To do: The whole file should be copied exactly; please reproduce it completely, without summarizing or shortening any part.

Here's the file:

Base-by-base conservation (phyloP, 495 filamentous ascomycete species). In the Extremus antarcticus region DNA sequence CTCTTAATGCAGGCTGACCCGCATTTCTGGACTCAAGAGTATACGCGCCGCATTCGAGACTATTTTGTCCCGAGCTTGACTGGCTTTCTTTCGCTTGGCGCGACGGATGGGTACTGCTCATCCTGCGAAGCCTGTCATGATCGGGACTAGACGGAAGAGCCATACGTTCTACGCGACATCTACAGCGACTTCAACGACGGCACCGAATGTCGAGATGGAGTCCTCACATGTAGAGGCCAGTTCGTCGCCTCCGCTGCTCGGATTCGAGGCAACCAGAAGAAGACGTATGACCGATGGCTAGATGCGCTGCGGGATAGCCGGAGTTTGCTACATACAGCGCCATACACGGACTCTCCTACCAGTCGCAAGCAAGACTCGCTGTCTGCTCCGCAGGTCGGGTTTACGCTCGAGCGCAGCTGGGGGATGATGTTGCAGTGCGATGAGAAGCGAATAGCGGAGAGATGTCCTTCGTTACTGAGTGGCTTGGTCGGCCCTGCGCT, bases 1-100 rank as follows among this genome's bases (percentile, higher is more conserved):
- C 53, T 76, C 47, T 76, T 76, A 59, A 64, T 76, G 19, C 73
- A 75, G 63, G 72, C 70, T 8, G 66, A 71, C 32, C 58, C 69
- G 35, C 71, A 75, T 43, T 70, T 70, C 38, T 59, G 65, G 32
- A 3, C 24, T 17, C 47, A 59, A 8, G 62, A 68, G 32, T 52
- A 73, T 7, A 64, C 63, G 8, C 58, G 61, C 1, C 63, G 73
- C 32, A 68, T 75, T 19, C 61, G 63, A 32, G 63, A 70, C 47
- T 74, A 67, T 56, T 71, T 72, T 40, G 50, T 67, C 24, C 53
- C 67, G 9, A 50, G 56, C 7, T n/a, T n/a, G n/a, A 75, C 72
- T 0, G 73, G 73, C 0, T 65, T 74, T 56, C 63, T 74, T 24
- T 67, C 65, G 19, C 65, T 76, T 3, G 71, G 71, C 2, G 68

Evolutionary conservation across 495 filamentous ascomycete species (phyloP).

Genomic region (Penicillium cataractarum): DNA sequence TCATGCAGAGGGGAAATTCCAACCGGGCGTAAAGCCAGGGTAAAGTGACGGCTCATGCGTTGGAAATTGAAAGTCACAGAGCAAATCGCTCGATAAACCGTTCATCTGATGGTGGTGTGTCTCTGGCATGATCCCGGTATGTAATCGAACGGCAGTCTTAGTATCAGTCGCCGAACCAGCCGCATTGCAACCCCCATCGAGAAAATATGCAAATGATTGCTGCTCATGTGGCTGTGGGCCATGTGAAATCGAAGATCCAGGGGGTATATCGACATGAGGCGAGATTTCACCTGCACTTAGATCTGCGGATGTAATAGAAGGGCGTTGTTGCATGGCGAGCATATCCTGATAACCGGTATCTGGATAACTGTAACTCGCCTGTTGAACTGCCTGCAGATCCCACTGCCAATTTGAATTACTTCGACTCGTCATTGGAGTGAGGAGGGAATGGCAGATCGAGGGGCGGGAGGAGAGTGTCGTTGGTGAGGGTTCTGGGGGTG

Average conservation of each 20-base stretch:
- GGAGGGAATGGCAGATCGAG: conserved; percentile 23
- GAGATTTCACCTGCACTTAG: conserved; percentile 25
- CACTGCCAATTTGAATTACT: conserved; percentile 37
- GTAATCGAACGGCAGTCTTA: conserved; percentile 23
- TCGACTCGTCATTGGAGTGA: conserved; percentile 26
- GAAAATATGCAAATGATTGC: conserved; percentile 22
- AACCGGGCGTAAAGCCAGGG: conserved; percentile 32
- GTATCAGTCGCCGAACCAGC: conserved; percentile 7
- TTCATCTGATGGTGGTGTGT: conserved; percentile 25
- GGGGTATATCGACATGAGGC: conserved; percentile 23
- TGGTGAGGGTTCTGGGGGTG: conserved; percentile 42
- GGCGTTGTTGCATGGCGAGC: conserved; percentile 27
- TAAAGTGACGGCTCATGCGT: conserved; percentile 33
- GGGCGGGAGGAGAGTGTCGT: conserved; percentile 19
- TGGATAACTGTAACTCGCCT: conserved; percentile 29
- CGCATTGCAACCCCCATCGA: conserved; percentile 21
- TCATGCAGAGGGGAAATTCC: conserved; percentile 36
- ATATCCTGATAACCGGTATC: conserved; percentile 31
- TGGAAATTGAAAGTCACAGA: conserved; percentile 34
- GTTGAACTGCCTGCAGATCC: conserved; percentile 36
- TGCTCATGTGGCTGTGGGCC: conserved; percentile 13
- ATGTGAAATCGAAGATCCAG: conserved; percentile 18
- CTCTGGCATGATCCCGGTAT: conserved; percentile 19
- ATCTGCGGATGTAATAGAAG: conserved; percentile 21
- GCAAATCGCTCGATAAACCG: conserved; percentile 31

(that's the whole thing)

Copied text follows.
Base-by-base conservation (phyloP, 495 filamentous ascomycete species). In the Extremus antarcticus region DNA sequence CTCTTAATGCAGGCTGACCCGCATTTCTGGACTCAAGAGTATACGCGCCGCATTCGAGACTATTTTGTCCCGAGCTTGACTGGCTTTCTTTCGCTTGGCGCGACGGATGGGTACTGCTCATCCTGCGAAGCCTGTCATGATCGGGACTAGACGGAAGAGCCATACGTTCTACGCGACATCTACAGCGACTTCAACGACGGCACCGAATGTCGAGATGGAGTCCTCACATGTAGAGGCCAGTTCGTCGCCTCCGCTGCTCGGATTCGAGGCAACCAGAAGAAGACGTATGACCGATGGCTAGATGCGCTGCGGGATAGCCGGAGTTTGCTACATACAGCGCCATACACGGACTCTCCTACCAGTCGCAAGCAAGACTCGCTGTCTGCTCCGCAGGTCGGGTTTACGCTCGAGCGCAGCTGGGGGATGATGTTGCAGTGCGATGAGAAGCGAATAGCGGAGAGATGTCCTTCGTTACTGAGTGGCTTGGTCGGCCCTGCGCT, bases 1-100 rank as follows among this genome's bases (percentile, higher is more conserved):
- C 53, T 76, C 47, T 76, T 76, A 59, A 64, T 76, G 19, C 73
- A 75, G 63, G 72, C 70, T 8, G 66, A 71, C 32, C 58, C 69
- G 35, C 71, A 75, T 43, T 70, T 70, C 38, T 59, G 65, G 32
- A 3, C 24, T 17, C 47, A 59, A 8, G 62, A 68, G 32, T 52
- A 73, T 7, A 64, C 63, G 8, C 58, G 61, C 1, C 63, G 73
- C 32, A 68, T 75, T 19, C 61, G 63, A 32, G 63, A 70, C 47
- T 74, A 67, T 56, T 71, T 72, T 40, G 50, T 67, C 24, C 53
- C 67, G 9, A 50, G 56, C 7, T n/a, T n/a, G n/a, A 75, C 72
- T 0, G 73, G 73, C 0, T 65, T 74, T 56, C 63, T 74, T 24
- T 67, C 65, G 19, C 65, T 76, T 3, G 71, G 71, C 2, G 68

Evolutionary conservation across 495 filamentous ascomycete species (phyloP).

Genomic region (Penicillium cataractarum): DNA sequence TCATGCAGAGGGGAAATTCCAACCGGGCGTAAAGCCAGGGTAAAGTGACGGCTCATGCGTTGGAAATTGAAAGTCACAGAGCAAATCGCTCGATAAACCGTTCATCTGATGGTGGTGTGTCTCTGGCATGATCCCGGTATGTAATCGAACGGCAGTCTTAGTATCAGTCGCCGAACCAGCCGCATTGCAACCCCCATCGAGAAAATATGCAAATGATTGCTGCTCATGTGGCTGTGGGCCATGTGAAATCGAAGATCCAGGGGGTATATCGACATGAGGCGAGATTTCACCTGCACTTAGATCTGCGGATGTAATAGAAGGGCGTTGTTGCATGGCGAGCATATCCTGATAACCGGTATCTGGATAACTGTAACTCGCCTGTTGAACTGCCTGCAGATCCCACTGCCAATTTGAATTACTTCGACTCGTCATTGGAGTGAGGAGGGAATGGCAGATCGAGGGGCGGGAGGAGAGTGTCGTTGGTGAGGGTTCTGGGGGTG

Average conservation of each 20-base stretch:
- GGAGGGAATGGCAGATCGAG: conserved; percentile 23
- GAGATTTCACCTGCACTTAG: conserved; percentile 25
- CACTGCCAATTTGAATTACT: conserved; percentile 37
- GTAATCGAACGGCAGTCTTA: conserved; percentile 23
- TCGACTCGTCATTGGAGTGA: conserved; percentile 26
- GAAAATATGCAAATGATTGC: conserved; percentile 22
- AACCGGGCGTAAAGCCAGGG: conserved; percentile 32
- GTATCAGTCGCCGAACCAGC: conserved; percentile 7
- TTCATCTGATGGTGGTGTGT: conserved; percentile 25
- GGGGTATATCGACATGAGGC: conserved; percentile 23
- TGGTGAGGGTTCTGGGGGTG: conserved; percentile 42
- GGCGTTGTTGCATGGCGAGC: conserved; percentile 27
- TAAAGTGACGGCTCATGCGT: conserved; percentile 33
- GGGCGGGAGGAGAGTGTCGT: conserved; percentile 19
- TGGATAACTGTAACTCGCCT: conserved; percentile 29
- CGCATTGCAACCCCCATCGA: conserved; percentile 21
- TCATGCAGAGGGGAAATTCC: conserved; percentile 36
- ATATCCTGATAACCGGTATC: conserved; percentile 31
- TGGAAATTGAAAGTCACAGA: conserved; percentile 34
- GTTGAACTGCCTGCAGATCC: conserved; percentile 36
- TGCTCATGTGGCTGTGGGCC: conserved; percentile 13
- ATGTGAAATCGAAGATCCAG: conserved; percentile 18
- CTCTGGCATGATCCCGGTAT: conserved; percentile 19
- ATCTGCGGATGTAATAGAAG: conserved; percentile 21
- GCAAATCGCTCGATAAACCG: conserved; percentile 31